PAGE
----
Saturday, January 3, 2015
January 1, 2015
An inauspicious start to the new year. It's not bad enough that I caught a bad cold and had to miss out on leading a five-day Nordic Club x-country ski trip to Black Butte Ranch. New Year's is already a bummer. Now I wake up and realize that for the first time in four winters on the houseboat, I forgot to drip water from the faucets last night, and now I have no water. The pipes are frozen.
I send a woeful email to my neighbor Mary and she tells me to get a hair dryer and blow hot air on the water pipe coming from the moorage line into my house. Where's that? I ask. Still in my pjs and bathrobe, I open the door while I'm talking to her, step on the stoop, which happens to be icy and I slide and crash to the walkway, my hand now bleeding and starting to turn black and blue. Mary hears the thud and says she'll come over. She points out the above-pictured pipe, surrounded by icicles, and heads on her way to brunch.
I get dressed, find a hair dryer and am sprawled on the walkway blowing hot air on the soon-melting icicles, thinking the whole while, hair dryer + water = electrocution, so I'm careful not to get it wet while holding it. My next-door neighbor Keith comes out, takes one look at me and says, "Frozen, eh?" I think it's hilarious that the sight of me blow-drying my pipe is obviously the most natural thing in the world -- in the world of houseboat-dwellers, that is. Every few minutes I go back in and check to see if the water is running, and after the third time it gushes out and I remind myself to put up signs by my faucets so I don't forget again.
Tom Hallman, Pulitzer-Prize-winning writer for The Oregonian, had heard about the love story of Tom and Claire Hekker and it took a long time to convince Tom to be interviewed and let their story be told. The journalist came and did a lot of interviews -- was this story ever going to appear? Finally, on Christmas Eve, it was the front-page feature. They are my neighbors two doors down. They have been sweethearts since grade school, married for 66 years, raised 9 children, but Claire has Alzheimer's and this year had to move to a care facility, so this would be Tom's first Christmas without her, and he is having a tough go of it.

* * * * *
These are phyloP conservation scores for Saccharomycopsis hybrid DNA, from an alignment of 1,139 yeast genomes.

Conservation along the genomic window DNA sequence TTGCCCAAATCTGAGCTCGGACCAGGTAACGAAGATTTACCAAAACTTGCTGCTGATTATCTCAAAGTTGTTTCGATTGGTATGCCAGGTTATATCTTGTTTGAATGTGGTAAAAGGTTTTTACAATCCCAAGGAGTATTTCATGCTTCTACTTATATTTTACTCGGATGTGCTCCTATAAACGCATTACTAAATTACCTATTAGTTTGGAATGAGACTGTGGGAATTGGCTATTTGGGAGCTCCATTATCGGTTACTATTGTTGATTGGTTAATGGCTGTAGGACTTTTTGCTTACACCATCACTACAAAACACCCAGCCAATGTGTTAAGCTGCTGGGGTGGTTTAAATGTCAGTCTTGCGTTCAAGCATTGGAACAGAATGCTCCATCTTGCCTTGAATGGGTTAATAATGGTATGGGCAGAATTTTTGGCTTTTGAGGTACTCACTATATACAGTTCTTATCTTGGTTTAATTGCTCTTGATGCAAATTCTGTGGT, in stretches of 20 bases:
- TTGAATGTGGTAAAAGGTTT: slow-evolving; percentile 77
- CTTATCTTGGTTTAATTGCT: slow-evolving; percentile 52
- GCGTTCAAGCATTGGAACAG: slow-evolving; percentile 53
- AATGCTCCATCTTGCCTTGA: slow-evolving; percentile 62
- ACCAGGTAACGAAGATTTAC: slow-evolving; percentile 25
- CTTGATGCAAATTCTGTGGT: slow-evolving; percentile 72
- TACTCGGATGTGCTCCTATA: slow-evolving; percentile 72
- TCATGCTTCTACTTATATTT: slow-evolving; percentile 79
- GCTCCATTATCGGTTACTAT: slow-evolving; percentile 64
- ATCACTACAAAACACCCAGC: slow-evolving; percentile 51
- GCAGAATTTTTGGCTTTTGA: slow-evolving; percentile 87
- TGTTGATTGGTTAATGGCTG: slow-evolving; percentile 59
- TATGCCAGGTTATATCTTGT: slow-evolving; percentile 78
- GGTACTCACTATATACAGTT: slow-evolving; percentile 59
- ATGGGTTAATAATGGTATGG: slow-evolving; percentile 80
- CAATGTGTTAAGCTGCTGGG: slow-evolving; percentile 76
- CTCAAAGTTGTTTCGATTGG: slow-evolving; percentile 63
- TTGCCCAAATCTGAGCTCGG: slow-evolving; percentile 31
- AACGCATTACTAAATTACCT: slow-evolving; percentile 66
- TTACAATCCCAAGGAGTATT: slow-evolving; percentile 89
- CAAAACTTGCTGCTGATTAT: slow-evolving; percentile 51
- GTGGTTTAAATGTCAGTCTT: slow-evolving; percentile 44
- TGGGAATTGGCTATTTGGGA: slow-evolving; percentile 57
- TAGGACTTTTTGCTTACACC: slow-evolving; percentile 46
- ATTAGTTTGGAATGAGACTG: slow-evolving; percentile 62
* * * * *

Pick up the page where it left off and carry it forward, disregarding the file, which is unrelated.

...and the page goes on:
The story is quite lovely. You can read it at http://www.oregonlive.com/portland/index.ssf/2014/12/a_christmas_story_where_love_r.html
and the site has a heart-wrenching video titled “The Long Goodbye: Love, Dementia, and Beethoven in A Minor," with Claire playing the piano and Tom talking about what's happening to them.
This is my fourth Christmas on the houseboat. I saw Claire daily, but she never remembered who I was. I looked familiar to her, but she never recalled my name (even though one of their daughters is named Donna) nor where I live. Today I talked to Tom and he said Tom Hallman told him this story has gotten something like the third-most number of responses ever, and people have been calling Tom constantly since it appeared. I remind him that one of Tom Hallman's other heart-warming pieces turned into a book and movie. I asked him what actor would he want to play him and he laughed.
On the afternoon of Sunday, December 21st, the Winter Solstice, I hosted another house concert. Returning Jack Dwyer, along with Sarah Jane Scouten of Montreal. Sarah Jane came out to visit her folks for Christmas in Vancouver, B.C. and she and Jack created a Pacific Northwest tour and I was the Portland stop. The concert began at 2:00 so it would end at 4:30 with the sunset, with the river as the backdrop the whole time. They were both quite fabulous, singing and playing together and separately, and it was especially wonderful to hear Sarah Jane perform in person songs that she wrote and recorded on her CDs. As the concert was nearing the end I felt a twinge of sadness, not wanting it to be over. About 22 people attended -- some old friends I hadn't seen in a long while -- and we had homemade snacks and drinks at the intermission. When I thanked them at the end for filling my house with such marvelous music I teared up and Sarah Jane came and hugged me and said that if musicians didn't move people, they weren't doing their job.
Here's how I described them on the invite:
Jack Dwyer is a virtuoso mandolin player and singer/songwriter/guitarist who delights audiences with well-honed arrangements and flights of improvisation. His debut album with Tim Connell (Mando Planet, 2013) won praise as “Every tune is delivered with spontaneity, drive, passion, and obvious joy. You can’t ask for a better album than this.” Hermon Joyner, Mandolin Magazine
About Sarah Jane:
This is the only Portland stop on a Pacific Northwest coast tour for Montreal-based singer/songwriter, guitar- and banjo-player Sarah Jane Scouten. Her latest album, “The Cape” earned nominations for 2014 Traditional Album of the Year and Traditional Folk Singer of the Year. “Beautiful delivery and phrasing, imaginative narratives, and excellent musicianship. Sarah Jane is not to be missed.” Sheesham Crow, Sheesham and Lotus
See them on YouTube:
Check out their websites: www.jackdwyer.com; www.sarahjanescouten.com